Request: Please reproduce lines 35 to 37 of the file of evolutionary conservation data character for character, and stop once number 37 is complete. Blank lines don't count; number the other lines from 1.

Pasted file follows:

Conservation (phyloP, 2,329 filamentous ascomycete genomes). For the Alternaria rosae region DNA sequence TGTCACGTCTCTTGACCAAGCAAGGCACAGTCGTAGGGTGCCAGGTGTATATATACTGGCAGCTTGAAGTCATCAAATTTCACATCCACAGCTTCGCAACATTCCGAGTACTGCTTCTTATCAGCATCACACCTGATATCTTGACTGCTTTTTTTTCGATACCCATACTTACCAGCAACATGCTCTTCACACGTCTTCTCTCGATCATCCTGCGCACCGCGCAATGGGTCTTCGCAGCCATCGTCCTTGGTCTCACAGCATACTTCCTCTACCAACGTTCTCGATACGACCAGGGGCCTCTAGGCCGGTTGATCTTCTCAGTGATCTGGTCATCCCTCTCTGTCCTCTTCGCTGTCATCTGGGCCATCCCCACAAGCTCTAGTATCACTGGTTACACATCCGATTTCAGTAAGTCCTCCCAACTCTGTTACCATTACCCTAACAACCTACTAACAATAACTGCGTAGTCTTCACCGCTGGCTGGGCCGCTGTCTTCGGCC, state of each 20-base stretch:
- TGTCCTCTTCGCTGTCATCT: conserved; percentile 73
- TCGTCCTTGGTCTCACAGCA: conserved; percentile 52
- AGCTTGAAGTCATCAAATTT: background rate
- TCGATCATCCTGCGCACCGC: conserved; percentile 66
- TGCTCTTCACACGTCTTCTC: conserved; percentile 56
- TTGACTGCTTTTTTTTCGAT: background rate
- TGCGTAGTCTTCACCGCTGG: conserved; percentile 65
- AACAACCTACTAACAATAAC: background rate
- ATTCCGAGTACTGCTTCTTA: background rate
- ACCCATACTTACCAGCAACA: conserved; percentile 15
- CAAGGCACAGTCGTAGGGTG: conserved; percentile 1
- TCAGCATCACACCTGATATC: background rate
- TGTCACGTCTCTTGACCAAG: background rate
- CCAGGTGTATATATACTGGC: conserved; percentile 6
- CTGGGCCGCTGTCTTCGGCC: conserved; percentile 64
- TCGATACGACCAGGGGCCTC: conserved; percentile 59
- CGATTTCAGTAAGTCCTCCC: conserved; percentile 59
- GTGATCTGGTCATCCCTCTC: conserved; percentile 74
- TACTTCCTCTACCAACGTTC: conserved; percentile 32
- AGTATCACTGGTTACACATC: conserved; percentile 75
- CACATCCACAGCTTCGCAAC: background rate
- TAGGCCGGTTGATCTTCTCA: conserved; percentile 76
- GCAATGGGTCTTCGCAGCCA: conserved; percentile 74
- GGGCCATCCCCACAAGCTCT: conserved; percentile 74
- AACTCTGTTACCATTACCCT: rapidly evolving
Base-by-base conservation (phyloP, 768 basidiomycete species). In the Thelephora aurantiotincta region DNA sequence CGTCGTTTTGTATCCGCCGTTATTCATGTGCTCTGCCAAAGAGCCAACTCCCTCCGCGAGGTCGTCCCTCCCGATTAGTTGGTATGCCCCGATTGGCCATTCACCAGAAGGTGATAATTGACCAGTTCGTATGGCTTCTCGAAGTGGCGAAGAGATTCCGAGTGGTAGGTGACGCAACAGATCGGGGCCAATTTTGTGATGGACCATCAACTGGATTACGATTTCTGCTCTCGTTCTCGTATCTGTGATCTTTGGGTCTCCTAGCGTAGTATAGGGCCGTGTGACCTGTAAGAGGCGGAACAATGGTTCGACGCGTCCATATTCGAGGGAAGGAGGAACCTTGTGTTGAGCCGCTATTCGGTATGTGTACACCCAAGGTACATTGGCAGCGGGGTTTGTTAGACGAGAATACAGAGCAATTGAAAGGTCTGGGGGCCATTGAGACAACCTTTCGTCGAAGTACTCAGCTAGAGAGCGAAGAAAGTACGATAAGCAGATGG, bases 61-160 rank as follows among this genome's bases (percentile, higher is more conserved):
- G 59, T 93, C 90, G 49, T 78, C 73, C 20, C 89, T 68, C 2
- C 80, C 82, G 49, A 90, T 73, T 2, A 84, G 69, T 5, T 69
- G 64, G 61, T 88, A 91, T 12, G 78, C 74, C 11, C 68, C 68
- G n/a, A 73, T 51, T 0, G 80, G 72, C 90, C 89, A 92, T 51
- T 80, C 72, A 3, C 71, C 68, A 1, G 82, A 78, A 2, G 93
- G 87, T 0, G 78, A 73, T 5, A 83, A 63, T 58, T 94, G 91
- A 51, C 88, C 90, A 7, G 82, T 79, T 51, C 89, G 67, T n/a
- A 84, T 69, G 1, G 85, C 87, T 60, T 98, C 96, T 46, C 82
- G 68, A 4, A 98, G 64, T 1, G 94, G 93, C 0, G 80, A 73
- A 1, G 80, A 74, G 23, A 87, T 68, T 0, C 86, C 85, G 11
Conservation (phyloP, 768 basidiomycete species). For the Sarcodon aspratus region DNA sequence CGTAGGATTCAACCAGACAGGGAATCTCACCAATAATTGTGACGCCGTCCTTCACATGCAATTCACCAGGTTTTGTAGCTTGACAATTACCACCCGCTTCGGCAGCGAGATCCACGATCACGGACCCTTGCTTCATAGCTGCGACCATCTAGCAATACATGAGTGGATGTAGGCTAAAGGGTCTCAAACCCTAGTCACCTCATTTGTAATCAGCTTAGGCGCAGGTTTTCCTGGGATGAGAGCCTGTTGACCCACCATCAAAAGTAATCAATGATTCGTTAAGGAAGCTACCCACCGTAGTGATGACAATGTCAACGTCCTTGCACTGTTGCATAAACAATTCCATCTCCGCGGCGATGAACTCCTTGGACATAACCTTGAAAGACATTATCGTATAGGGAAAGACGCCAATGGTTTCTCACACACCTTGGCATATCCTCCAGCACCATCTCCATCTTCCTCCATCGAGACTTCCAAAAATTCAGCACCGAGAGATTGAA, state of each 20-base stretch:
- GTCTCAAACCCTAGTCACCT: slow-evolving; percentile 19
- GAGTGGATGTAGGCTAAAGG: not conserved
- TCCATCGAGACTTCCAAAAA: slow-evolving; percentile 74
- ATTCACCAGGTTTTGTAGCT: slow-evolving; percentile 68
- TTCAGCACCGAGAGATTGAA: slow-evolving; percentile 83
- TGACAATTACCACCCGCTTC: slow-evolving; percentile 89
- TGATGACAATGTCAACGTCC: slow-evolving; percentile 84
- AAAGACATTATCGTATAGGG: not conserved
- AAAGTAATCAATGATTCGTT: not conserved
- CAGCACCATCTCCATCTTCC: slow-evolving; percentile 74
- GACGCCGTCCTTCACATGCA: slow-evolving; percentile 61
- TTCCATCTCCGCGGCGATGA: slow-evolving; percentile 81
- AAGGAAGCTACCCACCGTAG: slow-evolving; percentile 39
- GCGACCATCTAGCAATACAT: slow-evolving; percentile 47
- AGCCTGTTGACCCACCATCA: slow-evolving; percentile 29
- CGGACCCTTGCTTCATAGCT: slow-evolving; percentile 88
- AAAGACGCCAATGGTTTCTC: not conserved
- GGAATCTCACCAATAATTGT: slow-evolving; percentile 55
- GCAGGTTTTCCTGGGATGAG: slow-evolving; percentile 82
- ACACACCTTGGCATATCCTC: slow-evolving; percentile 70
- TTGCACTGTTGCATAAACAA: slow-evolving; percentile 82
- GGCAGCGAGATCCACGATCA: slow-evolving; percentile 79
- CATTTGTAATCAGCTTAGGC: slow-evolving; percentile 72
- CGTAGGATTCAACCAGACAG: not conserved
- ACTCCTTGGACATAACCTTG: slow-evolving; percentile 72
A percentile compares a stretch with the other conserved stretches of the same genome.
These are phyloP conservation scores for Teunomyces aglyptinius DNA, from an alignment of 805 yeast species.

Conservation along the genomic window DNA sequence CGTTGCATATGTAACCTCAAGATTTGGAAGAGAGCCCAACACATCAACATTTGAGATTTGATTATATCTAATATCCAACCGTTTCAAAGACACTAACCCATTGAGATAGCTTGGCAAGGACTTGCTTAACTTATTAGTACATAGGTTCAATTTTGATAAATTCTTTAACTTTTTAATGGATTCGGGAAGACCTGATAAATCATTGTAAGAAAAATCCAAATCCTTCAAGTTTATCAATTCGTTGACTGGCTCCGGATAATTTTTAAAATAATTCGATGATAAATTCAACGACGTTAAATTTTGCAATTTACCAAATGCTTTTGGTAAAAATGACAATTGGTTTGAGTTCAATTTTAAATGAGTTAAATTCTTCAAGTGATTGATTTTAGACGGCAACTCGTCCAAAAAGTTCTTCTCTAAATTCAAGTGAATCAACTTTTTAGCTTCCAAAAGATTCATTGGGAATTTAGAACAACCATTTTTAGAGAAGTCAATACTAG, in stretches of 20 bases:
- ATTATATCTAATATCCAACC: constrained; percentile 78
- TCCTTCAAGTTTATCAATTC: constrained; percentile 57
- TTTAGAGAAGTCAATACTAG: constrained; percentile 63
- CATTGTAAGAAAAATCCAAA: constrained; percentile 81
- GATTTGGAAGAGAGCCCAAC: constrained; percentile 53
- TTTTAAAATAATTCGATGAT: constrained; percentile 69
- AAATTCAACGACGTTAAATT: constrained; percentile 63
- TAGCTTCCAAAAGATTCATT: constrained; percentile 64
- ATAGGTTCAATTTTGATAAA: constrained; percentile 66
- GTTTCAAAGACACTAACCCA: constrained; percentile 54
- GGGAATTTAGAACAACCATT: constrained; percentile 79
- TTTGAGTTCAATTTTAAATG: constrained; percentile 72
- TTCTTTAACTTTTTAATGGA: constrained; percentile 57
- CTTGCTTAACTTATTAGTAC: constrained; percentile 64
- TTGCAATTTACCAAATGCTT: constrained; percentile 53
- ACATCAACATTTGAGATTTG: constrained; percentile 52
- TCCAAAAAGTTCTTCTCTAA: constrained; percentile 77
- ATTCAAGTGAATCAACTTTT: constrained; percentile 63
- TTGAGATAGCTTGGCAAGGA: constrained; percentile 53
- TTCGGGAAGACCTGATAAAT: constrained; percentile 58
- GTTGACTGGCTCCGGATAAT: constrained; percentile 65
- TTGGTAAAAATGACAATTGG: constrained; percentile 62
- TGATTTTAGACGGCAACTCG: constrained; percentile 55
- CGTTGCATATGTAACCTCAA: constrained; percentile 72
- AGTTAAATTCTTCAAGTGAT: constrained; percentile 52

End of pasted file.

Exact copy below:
- A 84, T 69, G 1, G 85, C 87, T 60, T 98, C 96, T 46, C 82
- G 68, A 4, A 98, G 64, T 1, G 94, G 93, C 0, G 80, A 73
- A 1, G 80, A 74, G 23, A 87, T 68, T 0, C 86, C 85, G 11